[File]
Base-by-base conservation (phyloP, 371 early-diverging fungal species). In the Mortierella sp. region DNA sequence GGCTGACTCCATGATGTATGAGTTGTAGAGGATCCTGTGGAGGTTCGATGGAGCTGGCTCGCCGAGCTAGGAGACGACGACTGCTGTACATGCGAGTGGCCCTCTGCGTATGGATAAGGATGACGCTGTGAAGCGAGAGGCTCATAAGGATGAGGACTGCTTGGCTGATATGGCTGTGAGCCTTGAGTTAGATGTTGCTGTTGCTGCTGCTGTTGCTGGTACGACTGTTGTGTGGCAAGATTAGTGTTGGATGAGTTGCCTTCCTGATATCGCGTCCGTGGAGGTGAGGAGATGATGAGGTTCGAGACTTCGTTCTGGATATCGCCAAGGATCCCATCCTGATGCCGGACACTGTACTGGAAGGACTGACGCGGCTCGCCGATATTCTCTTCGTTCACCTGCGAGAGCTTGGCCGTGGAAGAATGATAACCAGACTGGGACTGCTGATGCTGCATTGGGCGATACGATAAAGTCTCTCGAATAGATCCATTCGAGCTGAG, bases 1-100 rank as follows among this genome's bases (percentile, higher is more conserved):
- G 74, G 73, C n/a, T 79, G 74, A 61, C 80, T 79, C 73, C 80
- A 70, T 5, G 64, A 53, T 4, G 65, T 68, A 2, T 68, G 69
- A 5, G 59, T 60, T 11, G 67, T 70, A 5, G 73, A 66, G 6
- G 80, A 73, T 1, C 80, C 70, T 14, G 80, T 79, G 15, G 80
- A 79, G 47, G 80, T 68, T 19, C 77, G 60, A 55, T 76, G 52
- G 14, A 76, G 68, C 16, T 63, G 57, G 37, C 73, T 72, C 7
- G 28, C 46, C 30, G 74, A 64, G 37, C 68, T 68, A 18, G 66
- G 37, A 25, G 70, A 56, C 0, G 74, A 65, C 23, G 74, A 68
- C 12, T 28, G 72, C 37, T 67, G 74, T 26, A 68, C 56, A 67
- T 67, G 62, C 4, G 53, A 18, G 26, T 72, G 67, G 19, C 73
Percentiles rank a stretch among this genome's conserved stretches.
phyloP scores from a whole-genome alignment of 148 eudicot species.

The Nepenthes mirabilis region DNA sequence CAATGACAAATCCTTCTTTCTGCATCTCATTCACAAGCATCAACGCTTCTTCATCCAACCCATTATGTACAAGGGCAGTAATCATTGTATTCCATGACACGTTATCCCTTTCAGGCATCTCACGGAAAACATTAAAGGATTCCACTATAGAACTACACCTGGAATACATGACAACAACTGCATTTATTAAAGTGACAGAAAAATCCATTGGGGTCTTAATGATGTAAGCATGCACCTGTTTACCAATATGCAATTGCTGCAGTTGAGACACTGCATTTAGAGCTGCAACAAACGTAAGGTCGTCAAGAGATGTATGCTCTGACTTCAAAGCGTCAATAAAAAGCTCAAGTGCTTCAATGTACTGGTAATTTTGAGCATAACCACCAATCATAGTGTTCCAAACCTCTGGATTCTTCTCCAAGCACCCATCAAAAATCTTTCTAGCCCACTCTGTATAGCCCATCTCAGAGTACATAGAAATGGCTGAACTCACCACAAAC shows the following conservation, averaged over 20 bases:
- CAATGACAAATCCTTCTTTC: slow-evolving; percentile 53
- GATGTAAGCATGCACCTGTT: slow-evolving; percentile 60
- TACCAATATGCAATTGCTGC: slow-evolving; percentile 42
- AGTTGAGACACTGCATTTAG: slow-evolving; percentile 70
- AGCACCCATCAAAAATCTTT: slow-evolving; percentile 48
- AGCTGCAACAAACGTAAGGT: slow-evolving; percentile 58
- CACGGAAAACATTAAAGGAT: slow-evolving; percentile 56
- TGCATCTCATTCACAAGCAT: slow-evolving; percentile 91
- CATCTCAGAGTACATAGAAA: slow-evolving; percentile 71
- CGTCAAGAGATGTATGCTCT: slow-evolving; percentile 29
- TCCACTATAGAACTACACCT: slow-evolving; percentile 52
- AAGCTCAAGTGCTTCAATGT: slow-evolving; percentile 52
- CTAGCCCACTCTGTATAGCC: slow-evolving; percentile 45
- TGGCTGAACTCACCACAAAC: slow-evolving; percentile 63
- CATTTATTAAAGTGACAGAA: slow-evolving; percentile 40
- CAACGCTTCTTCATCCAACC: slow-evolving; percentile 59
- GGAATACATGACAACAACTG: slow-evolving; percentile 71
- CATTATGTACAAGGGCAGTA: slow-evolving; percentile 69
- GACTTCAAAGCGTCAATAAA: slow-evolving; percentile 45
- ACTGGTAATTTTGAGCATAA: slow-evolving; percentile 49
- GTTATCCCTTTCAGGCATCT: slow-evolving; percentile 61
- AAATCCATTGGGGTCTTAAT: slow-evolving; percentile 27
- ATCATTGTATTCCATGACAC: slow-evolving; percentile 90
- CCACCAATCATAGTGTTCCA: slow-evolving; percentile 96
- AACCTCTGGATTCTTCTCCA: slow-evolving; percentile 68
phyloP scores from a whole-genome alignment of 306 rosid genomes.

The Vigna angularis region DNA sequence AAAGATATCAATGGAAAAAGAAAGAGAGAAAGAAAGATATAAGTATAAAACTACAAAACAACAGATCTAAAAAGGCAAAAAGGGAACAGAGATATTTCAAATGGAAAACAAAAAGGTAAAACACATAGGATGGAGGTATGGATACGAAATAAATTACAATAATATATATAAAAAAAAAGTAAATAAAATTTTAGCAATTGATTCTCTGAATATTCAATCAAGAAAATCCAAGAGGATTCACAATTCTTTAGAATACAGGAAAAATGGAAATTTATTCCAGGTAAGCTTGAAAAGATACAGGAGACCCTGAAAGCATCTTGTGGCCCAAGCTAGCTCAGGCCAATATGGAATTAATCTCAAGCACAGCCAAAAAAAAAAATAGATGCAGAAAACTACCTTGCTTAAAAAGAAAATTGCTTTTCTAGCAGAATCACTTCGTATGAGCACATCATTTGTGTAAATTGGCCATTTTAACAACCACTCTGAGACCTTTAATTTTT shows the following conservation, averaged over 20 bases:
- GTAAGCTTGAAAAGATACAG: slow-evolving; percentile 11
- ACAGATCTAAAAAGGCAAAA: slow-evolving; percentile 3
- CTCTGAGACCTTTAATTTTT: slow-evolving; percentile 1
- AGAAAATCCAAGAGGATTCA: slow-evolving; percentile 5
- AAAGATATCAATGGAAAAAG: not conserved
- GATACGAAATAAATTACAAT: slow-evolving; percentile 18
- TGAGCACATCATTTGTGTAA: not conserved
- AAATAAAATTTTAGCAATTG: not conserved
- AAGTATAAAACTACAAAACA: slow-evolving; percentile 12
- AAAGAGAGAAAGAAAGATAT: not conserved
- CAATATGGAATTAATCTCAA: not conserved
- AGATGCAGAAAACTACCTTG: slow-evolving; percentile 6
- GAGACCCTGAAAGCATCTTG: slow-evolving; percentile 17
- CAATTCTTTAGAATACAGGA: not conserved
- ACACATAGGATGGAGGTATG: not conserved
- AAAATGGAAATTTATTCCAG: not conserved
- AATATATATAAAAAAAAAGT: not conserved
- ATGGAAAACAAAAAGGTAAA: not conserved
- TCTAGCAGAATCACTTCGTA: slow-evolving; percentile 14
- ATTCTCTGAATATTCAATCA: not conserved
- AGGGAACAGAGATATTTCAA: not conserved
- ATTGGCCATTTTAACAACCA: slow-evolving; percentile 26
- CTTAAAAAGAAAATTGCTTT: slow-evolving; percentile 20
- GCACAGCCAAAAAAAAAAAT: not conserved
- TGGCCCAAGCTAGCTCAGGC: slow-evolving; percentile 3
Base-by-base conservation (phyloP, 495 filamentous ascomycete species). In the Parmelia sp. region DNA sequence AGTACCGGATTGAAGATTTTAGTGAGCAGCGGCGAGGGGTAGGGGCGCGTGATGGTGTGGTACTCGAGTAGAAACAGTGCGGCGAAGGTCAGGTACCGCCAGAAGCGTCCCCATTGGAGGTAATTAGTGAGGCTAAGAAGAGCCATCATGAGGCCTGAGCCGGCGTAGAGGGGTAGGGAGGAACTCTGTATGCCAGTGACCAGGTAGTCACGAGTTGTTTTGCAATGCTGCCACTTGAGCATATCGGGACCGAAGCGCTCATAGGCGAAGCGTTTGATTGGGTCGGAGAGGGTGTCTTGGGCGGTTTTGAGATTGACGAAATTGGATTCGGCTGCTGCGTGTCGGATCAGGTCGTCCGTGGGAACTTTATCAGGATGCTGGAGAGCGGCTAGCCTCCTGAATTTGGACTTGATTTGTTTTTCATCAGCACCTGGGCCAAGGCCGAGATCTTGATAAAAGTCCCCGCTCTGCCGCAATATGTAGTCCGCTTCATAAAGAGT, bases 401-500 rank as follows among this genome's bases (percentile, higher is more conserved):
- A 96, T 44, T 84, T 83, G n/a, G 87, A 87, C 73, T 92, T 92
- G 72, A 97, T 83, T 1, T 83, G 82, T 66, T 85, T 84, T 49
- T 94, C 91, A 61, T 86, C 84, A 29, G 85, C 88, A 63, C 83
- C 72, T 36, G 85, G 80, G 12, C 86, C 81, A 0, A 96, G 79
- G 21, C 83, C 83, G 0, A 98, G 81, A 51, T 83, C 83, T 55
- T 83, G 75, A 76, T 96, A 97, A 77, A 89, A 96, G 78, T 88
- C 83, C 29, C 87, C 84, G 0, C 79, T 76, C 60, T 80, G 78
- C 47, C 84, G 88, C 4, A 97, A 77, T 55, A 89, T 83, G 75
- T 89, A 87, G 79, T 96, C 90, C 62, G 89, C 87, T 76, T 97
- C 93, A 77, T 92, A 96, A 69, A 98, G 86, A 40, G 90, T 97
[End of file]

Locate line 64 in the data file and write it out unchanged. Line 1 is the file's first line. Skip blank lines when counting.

- CTTAAAAAGAAAATTGCTTT: slow-evolving; percentile 20